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Term limits are limitations that restrict the number of years that someone can serve in an elected office. However, there are no limitations of terms for the members of Congress. They are allowed to run for reelection as many times as they want. The founding fathers intended that elections would reflect the political values of citizens and check the power of government. Term limits should be implemented to prevent career politicians because the founding founders never intended politics to become a career.
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The United States should have a national referendum to propose a constitutional amendment to institute term limits. The founding of the United States was a radical movement by a collection of like-minded individuals who had new ideas of freedom and self-governments. The backgrounds of the founding fathers were varying from scholars, statesmen, industrialists, and businessmen. The juxtaposition of their backgrounds fostered debate, new ideas, consensus, and descent. It can be said the each of the founding fathers were leaders, not only in their communities, but in their fields. Professional politicians were not yet a byproduct of the new American government. Also there were not yet distinct political parties or PACs or super PACs (Political action committees).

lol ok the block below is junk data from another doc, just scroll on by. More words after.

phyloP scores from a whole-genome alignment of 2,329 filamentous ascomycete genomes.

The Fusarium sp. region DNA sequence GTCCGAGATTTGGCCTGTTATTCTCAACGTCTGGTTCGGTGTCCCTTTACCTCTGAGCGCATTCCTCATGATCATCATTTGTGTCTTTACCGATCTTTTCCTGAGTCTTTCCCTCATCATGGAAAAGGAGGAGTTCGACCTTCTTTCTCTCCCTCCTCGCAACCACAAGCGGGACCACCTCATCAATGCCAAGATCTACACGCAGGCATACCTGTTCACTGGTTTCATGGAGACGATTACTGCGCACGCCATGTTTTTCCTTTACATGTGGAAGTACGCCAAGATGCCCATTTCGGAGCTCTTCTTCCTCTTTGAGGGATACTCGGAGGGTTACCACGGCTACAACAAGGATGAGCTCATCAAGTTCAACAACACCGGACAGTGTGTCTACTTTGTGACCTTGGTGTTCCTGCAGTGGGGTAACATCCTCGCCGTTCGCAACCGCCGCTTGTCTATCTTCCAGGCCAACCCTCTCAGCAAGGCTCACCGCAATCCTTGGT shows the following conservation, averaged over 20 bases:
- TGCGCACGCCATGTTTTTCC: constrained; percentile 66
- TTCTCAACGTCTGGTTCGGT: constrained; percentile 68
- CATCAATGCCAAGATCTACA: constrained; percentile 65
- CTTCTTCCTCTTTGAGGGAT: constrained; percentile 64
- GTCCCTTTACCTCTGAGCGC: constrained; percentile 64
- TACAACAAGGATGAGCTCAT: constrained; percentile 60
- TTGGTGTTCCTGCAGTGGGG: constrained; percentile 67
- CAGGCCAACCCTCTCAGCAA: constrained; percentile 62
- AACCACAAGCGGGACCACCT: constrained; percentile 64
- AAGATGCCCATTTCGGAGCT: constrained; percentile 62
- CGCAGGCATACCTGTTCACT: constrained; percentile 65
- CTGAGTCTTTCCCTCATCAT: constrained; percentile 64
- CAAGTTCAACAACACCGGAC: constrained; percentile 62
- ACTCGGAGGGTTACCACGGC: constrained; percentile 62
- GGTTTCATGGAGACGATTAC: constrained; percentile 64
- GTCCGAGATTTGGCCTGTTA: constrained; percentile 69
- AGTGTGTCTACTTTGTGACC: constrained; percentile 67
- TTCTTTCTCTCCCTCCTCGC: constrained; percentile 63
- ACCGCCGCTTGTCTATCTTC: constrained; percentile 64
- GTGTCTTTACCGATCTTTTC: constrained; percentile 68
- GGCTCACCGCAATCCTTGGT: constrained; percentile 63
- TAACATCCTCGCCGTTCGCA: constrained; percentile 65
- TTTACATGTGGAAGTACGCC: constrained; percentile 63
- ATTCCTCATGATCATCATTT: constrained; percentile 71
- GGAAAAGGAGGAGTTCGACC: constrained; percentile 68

In the beginnings of this representative republic most congressmen did not serve more than a couple of terms. Most had lives, families, and business to get back to. They saw serving in congress as a duty and sacrifice in an effort to make the country grow and stronger. Term limits should be introduced to reinforce states’ rights, reduce corruption, and reinvigorate the republic.
In the 1990 congressional reelection, voter’s reelected rate of incumbents exceeded ninety-six percent. Voters that disapproved by Congress just stayed at home and didn’t vote because it seemed that there opinion didn’t matter. It also made it difficult for voters to express their opinion about Congress. Two days before the election in 1990, there was a national survey that showed that sixty-nine percent of people did not approve of Congress. Fifty-one percent did approve of the congressmen that were chosen.
The 22nd Amendment was added to the constitution in February of 1951. This limited the number of terms a president can serve. Franklin Delano Roosevelt served twelve years. Congress decided that there needed to be an amendment that limits the amount of terms that presidents can serve for. They made this decision not long after Roosevelt’s death. Term limits were put in place to restrict too much executive power. Fifteen states have adopted term limits for their state legislators, but states can’t limit the terms for U.S. Senators.
On November third of 1992, in the Arkansas Supreme Court, amendment seventy-three (the term limitation amendment) was adopted by Arkansas voters. This amendment provided for limits of two terms for executive officials and state senators and three terms for state representatives. If someone served two or more terms as a member of the United States Senate from Arkansas, they would be ineligible for re-election as a US Senator from Arkansas, due to the term limitation amendment.